Rumpus: In some cases, freedom is a very real thing though, right? As in the case of artists who are literally not able to produce work under an authoritarian regime? Do you think “free” society is less free than we feel that it is?
Wren: Yes, I think our so-called free society is actually constrained by a fairly rigid status quo. We can allegedly speak about whatever we want but if your discourse is too far away from the discourse accepted by the status quo you will be marginalized.
And, as we can see with the Black Panthers, if you start to offer a real, effective alternative there is a very real chance you will be killed.
Sometimes I think a kind of ‘secret freedom’, a freedom that only takes place in secret among small groups of like minded people, is much closer to what we mean by freedom than the so called public, but often powerless, freedom we are currently granted. In Polyamorous Love Song, there’s this trope of secret societies, along the same lines as the Russian Samizdat movement.When things take place in secret they have time to grow, to form more fully, without the real world cutting them down or appropriating them too quickly.
Rumpus: Let’s talk a little about the vignette structure of your book—did you always know that this would be a novel?
Wren: No, I think when I started I didn’t quite yet know it would be a novel. But perhaps I hoped it would. I had this idea—partially stolen from the novel Impossible Object by Nicholas Mosley—that every time we started a new chapter we wouldn’t be quite sure where we were, if we were still in the same book or if we had jumped to somewhere else. I wanted to put both myself and the reader in this destabilized situation.
Rumpus: What was the effect of that on your writing process?
Wren: I kept trying to surprise myself. I kept trying to take some sudden left turn that not even I was expecting. I was searching for a new kind of novel. A kind of novel that perhaps I hadn’t quite seen before, or hadn’t quite seen in that way.
Rumpus: Did it also impact the editing process? As you went back and revisited earlier chapters?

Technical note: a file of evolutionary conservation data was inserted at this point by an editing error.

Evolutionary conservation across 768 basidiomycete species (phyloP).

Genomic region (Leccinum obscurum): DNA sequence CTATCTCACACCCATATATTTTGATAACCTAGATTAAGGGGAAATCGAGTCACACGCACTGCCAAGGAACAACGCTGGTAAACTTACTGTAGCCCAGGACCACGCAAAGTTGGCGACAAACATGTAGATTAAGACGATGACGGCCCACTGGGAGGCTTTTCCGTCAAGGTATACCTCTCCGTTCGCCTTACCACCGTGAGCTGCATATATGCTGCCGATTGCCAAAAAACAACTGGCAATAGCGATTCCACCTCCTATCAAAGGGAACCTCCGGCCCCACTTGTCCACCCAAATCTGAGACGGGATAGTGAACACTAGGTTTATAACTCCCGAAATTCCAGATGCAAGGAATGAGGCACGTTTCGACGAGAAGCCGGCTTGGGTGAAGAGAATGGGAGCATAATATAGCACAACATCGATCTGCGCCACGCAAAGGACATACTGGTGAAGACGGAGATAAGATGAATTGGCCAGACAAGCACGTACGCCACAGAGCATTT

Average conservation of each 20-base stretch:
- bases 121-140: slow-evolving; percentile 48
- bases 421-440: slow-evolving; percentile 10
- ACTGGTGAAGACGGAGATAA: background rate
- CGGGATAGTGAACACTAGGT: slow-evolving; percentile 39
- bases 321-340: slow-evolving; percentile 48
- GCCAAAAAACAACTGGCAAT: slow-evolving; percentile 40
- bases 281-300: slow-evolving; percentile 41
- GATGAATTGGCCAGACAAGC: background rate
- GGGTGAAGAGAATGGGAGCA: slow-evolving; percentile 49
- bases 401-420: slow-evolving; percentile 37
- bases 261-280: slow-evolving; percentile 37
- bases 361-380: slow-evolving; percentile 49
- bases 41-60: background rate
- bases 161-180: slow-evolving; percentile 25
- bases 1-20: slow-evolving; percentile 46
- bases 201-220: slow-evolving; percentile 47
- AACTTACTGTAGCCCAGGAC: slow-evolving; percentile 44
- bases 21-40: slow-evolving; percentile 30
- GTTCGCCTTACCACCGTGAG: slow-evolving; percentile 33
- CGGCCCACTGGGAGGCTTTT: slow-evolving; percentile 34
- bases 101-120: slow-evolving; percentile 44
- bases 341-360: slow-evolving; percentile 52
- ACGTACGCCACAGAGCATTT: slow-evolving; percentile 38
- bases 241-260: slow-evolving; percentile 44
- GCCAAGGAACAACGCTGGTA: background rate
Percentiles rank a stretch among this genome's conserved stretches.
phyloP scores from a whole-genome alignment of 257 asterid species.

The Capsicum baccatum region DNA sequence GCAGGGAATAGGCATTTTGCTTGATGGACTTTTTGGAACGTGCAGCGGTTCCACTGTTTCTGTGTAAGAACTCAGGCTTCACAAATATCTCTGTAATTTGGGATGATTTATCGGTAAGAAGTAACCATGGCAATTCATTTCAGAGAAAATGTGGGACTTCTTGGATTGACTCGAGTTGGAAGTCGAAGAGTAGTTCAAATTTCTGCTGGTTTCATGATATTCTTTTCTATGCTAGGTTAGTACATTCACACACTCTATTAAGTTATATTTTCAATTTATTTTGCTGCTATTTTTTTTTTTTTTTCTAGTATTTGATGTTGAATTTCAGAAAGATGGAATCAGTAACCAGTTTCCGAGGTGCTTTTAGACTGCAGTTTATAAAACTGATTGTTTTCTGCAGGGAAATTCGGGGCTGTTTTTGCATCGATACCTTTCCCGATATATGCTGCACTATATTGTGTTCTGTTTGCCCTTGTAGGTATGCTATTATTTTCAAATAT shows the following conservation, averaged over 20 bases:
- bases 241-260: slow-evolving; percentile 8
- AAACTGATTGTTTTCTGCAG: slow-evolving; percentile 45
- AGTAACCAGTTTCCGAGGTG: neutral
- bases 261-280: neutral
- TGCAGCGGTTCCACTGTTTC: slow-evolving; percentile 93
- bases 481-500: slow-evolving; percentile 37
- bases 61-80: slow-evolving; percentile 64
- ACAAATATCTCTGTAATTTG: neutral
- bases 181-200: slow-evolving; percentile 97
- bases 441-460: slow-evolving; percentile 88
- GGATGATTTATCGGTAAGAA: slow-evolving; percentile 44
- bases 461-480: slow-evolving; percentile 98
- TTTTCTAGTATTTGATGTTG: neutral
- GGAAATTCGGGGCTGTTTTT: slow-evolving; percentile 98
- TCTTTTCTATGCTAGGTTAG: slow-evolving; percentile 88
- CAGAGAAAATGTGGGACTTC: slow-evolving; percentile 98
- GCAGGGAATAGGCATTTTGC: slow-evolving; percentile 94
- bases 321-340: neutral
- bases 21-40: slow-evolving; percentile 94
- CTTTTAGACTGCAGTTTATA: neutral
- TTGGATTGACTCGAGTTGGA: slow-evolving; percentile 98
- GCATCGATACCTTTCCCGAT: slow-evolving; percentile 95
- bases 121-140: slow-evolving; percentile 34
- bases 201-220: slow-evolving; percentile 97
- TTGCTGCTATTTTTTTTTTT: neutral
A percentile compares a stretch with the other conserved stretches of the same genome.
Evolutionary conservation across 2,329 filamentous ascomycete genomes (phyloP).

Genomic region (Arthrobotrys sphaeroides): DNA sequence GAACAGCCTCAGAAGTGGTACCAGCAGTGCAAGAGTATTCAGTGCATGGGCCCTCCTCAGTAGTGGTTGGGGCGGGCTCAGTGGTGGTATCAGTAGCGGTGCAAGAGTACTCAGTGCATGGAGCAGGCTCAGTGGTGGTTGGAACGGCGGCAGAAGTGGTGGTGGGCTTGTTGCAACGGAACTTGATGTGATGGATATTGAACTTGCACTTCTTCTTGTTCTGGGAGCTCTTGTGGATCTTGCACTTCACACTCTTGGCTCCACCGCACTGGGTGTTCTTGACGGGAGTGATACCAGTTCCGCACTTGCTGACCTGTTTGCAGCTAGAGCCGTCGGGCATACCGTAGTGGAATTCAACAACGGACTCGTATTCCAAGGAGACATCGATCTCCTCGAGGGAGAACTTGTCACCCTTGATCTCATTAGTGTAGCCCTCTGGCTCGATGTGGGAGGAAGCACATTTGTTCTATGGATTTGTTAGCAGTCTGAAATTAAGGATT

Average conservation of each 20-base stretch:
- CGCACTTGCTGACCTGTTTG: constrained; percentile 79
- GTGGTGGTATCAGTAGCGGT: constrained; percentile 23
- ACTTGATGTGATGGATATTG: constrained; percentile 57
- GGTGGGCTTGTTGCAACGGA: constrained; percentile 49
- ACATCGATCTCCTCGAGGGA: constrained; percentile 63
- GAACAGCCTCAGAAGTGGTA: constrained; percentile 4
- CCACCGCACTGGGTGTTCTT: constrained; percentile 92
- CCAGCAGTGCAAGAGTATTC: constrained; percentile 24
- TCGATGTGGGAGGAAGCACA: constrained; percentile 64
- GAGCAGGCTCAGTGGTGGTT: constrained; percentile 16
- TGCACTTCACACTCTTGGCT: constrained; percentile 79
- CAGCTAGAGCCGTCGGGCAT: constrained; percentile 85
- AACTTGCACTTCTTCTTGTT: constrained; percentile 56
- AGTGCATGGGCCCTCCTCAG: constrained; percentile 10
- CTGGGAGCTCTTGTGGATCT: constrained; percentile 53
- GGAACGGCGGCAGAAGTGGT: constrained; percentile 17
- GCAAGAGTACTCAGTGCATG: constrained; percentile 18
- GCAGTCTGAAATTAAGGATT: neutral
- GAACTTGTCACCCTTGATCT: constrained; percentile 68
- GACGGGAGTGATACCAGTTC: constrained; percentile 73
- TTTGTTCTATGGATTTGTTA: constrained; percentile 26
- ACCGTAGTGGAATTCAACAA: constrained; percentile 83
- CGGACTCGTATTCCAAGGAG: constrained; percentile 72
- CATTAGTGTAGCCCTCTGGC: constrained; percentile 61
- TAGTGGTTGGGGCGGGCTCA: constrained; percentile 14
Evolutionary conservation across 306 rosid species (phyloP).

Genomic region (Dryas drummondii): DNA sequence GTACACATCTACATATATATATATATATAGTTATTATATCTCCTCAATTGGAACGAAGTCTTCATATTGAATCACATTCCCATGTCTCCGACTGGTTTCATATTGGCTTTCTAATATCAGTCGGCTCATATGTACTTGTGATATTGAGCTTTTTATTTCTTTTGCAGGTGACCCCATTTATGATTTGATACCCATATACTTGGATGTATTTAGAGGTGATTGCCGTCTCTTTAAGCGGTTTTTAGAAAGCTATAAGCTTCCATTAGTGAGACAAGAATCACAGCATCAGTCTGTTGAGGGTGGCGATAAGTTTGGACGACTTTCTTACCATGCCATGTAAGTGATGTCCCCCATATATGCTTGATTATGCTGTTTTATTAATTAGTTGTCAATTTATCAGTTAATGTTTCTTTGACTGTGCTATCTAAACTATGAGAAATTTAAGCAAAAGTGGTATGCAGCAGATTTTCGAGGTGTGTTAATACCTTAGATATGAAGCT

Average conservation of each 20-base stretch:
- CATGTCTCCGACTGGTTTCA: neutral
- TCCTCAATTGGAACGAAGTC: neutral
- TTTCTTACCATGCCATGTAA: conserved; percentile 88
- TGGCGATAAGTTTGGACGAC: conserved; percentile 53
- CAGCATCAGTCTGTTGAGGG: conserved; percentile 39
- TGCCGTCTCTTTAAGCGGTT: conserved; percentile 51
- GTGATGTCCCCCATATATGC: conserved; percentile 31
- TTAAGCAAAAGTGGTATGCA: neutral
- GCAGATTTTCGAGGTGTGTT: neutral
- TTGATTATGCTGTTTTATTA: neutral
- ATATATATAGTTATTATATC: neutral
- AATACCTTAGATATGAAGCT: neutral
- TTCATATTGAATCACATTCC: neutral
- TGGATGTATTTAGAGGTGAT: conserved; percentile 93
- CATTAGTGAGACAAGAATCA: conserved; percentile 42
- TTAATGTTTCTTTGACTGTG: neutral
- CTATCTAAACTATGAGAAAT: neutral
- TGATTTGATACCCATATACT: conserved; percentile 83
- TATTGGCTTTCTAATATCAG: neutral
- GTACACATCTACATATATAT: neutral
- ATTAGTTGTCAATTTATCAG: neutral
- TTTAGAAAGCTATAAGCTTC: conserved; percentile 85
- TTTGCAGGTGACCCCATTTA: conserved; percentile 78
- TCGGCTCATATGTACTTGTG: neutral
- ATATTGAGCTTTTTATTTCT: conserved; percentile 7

Wren: The writing is a kind of structured improvisation. And I try to keep that sense of spontaneity. So editing happens but it’s usually pretty light.
Rumpus: One of the things I love about your writing is your emphasis on interdisciplinarity and your broad definitions of what it means to be an artist. I know you do a lot of performance art and screenwriting, in addition to writing novels. Do you feel that you have a dominant genre as an artist?
Wren: Mainly I feel I’m searching for something new, something that gives me a feeling that something new is happening in art or in literature. And a lot of times something new might come from taking something that happens in one art form and in some sense transferring it into another medium.
Rumpus: Who are the most exciting artists out there today, in your opinion? And who are the most overrated?
Wren: Well… a lot of current artists who are highly rated don’t seem that interesting to me. I’m searching for something a little bit more political and strange. I really like the Norwegian visual artist Lene Berg. I loved the novels The Transformation by Juliana Spahr and Aliens & Anorexia by Chris Kraus. I feel, for my generation of writers, Chris Kraus is really the central figure, the most important.
Rumpus: Why is that?
Wren: She represents a kind of feminist, with a highly political honesty that is both in continuity with, and rebelling against, a former experimental literature that might be represented by someone like Kathy Acker, who I also love. How to experiment, speak about what’s really happening in the world today, and still be personal and honest.